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The World’s Longest Offshore Gas Pipeline Could Get The Green Light Next Year

Nigeria, Morocco, and their partners expect to make a final investment decision next year on what would be the world’s longest offshore gas pipeline from Nigeria to Morocco and onto southern Europe, the chief executive of the Nigerian state oil firm told Bloomberg in an interview.

The pipeline, expected to cost between $20 billion and $25 billion, is planned to run for 3,840 miles (5,600 kilometers) from Nigeria along the West African coast to Morocco before connecting with pipelines in Italy and Spain and potentially delivering more non-Russian gas to Europe.

Nigeria wants to monetize and export more of its vast natural gas resources, which are now currently only exported by Nigeria LNG, a joint venture of NNPC and international oil and gas majors. More gas exports for Nigeria would also mean diversifying the African producer’s gas export routes and eliminating gas flaring, according to Nigerian officials.

Last month, NNPC and the Moroccan Office National of Hydrocarbons and Mines signed the Memorandum of Understanding for the construction of the Nigeria-Morocco gas pipeline.  

“We will take a final investment decision next year,” Mele Kyari, CEO at the Nigerian National Petroleum Corporation (NNPC), told Bloomberg in an interview published on Monday.  

According to NNPC’s top executive, the huge pipeline will be built in stages, with the first one expected to take three years to complete. The other phases of the construction would take five years, Kyari told Bloomberg. Nigeria, Morocco, and other stakeholders are currently discussing terms of financing with potential financial partners and lenders, he added.

Nigeria plans to significantly boost its gas production, and quadrupling output in the next four years is “very realizable,” the manager said.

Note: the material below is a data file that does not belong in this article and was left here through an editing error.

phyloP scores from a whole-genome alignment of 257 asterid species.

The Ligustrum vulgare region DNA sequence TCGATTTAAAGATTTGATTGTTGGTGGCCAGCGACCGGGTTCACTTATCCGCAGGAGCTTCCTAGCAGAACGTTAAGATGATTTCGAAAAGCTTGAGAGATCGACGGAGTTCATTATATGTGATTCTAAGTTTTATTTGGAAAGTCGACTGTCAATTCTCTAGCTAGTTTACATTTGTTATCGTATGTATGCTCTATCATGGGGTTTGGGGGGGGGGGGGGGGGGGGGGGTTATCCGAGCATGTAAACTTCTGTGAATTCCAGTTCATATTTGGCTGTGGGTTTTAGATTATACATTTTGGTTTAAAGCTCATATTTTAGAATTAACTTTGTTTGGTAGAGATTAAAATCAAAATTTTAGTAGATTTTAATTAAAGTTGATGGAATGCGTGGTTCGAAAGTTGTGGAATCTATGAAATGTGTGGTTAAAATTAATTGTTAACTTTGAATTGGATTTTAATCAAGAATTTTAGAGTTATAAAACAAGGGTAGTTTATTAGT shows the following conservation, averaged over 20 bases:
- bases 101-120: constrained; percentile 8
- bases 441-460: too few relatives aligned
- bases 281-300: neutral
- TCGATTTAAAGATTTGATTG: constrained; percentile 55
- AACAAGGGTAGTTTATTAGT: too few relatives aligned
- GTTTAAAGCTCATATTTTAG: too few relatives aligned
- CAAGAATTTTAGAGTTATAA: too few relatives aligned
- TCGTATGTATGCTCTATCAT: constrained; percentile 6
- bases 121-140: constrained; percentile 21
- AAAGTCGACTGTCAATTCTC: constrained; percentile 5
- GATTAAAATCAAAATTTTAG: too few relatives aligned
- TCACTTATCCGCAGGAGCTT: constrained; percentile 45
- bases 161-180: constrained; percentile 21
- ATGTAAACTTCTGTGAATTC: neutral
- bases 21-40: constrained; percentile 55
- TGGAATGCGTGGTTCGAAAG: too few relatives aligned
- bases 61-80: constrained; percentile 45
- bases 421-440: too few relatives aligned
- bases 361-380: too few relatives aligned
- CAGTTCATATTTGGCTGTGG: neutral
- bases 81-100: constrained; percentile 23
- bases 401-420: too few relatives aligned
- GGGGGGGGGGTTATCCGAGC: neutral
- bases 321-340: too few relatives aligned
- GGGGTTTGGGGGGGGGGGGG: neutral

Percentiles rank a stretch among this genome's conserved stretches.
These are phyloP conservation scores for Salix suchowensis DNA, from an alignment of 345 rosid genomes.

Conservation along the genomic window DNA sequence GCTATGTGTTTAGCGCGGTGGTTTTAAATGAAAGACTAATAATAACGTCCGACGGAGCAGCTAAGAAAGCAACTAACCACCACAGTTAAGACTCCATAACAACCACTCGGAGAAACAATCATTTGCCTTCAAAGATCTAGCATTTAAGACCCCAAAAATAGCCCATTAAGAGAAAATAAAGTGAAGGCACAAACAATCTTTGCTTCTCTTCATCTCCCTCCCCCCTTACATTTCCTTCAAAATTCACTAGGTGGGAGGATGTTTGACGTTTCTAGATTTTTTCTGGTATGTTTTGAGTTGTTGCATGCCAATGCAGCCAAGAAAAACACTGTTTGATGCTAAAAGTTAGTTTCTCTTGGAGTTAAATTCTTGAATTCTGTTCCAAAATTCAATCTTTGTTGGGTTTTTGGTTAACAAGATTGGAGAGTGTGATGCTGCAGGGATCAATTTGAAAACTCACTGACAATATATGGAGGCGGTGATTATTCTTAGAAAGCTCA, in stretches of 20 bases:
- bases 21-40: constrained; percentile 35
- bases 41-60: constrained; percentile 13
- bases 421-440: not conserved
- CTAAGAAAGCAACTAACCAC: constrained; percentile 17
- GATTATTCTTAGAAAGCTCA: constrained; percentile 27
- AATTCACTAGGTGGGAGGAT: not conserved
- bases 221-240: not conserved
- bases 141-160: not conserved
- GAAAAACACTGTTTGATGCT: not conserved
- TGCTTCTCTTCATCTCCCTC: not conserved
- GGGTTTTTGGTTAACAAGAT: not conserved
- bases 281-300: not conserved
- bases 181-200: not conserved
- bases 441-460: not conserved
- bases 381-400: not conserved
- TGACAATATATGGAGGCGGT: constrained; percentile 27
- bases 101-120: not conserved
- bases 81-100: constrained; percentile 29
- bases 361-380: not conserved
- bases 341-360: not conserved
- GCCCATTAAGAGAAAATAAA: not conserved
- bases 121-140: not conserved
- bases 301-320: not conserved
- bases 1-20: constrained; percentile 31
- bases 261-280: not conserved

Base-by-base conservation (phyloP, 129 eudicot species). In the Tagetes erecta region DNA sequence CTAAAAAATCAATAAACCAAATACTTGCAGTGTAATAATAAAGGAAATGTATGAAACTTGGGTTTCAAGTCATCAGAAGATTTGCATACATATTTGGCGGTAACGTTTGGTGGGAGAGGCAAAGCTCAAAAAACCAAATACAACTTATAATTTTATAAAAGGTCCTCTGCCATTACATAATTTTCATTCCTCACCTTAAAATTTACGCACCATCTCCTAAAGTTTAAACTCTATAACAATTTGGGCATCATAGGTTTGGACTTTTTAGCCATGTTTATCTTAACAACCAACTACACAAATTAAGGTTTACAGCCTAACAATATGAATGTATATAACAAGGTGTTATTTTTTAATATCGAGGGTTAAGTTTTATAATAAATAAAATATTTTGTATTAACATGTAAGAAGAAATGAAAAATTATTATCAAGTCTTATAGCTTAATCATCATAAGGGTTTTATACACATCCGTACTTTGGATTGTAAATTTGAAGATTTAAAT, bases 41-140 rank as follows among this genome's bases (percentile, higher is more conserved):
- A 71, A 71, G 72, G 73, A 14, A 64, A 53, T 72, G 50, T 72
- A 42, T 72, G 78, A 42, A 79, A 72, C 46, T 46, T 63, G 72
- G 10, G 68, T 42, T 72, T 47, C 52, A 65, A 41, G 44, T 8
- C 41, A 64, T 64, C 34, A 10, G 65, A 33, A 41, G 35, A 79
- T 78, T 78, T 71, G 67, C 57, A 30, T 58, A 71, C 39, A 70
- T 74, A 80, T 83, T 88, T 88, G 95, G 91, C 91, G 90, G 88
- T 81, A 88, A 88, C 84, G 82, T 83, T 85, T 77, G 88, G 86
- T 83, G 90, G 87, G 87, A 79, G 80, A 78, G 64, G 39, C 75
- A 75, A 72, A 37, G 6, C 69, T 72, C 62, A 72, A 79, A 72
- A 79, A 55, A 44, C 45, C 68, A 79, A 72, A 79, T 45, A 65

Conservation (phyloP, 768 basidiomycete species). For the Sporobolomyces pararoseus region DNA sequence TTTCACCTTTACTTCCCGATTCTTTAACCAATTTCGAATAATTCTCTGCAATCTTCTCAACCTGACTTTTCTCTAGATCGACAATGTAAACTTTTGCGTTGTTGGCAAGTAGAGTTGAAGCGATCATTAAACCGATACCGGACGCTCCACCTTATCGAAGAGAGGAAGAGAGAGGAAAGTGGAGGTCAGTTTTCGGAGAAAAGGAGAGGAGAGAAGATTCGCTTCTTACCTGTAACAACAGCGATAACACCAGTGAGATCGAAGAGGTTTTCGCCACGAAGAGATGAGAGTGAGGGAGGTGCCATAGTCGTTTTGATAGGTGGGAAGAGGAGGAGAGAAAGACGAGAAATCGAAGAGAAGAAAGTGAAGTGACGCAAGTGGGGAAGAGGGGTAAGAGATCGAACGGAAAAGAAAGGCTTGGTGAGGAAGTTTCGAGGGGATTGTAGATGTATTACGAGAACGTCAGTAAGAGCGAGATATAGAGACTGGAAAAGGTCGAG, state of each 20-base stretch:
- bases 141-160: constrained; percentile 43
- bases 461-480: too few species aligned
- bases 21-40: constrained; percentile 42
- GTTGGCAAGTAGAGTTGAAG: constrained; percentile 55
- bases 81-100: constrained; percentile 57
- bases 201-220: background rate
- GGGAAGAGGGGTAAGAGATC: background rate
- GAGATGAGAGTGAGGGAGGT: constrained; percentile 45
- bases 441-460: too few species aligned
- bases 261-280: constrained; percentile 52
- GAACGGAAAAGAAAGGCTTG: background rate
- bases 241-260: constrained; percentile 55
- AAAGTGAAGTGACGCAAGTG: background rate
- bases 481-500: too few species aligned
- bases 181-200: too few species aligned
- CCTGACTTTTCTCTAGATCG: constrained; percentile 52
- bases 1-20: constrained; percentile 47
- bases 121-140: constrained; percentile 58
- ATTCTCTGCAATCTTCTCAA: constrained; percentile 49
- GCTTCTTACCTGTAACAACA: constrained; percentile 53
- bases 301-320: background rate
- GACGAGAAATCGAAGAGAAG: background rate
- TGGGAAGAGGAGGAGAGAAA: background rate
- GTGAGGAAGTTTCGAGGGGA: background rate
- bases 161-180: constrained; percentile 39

The longest offshore pipeline – if completed on time – could supply more pipeline gas from Africa to Europe by the end of this decade, when the EU will have freed itself from Russian gas, according to its current plans.


By Michael Kern for Oilprice.com

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  • Mamdouh Salameh on October 10 2022 said:
    The Nigerian-Morocco gas pipeline (NMGP) like many other African pipelines and projects before it may not see the light of day.

    There are several promising African projects on the table which have failed to materialize so far. A case in point is the 4,128 km-long Trans-Saharan gas pipeline involving Nigeria, Niger and Algeria. This proposed pipeline was first conceived in 1970 and is still languishing at the drawing board stage 42 years later despite many memorandums of understanding signed over the years, the latest of which just three months ago.

    While the motivation behind building the Nigeria-Morocco pipeline is valid, the countries involved lack a developed infrastructure, the technical know-how and the financial resources to foot the bill for a pipeline expected to cost $20-$25 bn. For that, they need huge foreign investments which won’t be forthcoming when the global economy is headed towards a very harsh recession.

    Last month, US climate czar John Kerry discouraged investors from funding long-term gas projects in Africa, warning that they would end up as stranded assets after 2030.

    The West puts so much importance on the climate change agenda in Africa although the continent is the world’s smallest emitter of emissions accounting for only 3.8% of global emissions.

    I would hazard two explanations for the West’s attitude. The first explanation is that the West is under the misjudged and erroneous view that any future energy assets – like investing in oil and gas production and building pipelines will end up after 2030 as stranded assets. The second explanation is a more sinister one, with the West wishing to keep African energy resources underground in order to satisfy its own appetite for energy in the future.

    Dr Mamdouh G Salameh
    International Oil Economist
    Visiting Professor of Energy Economics at ESCP Europe Business School, London

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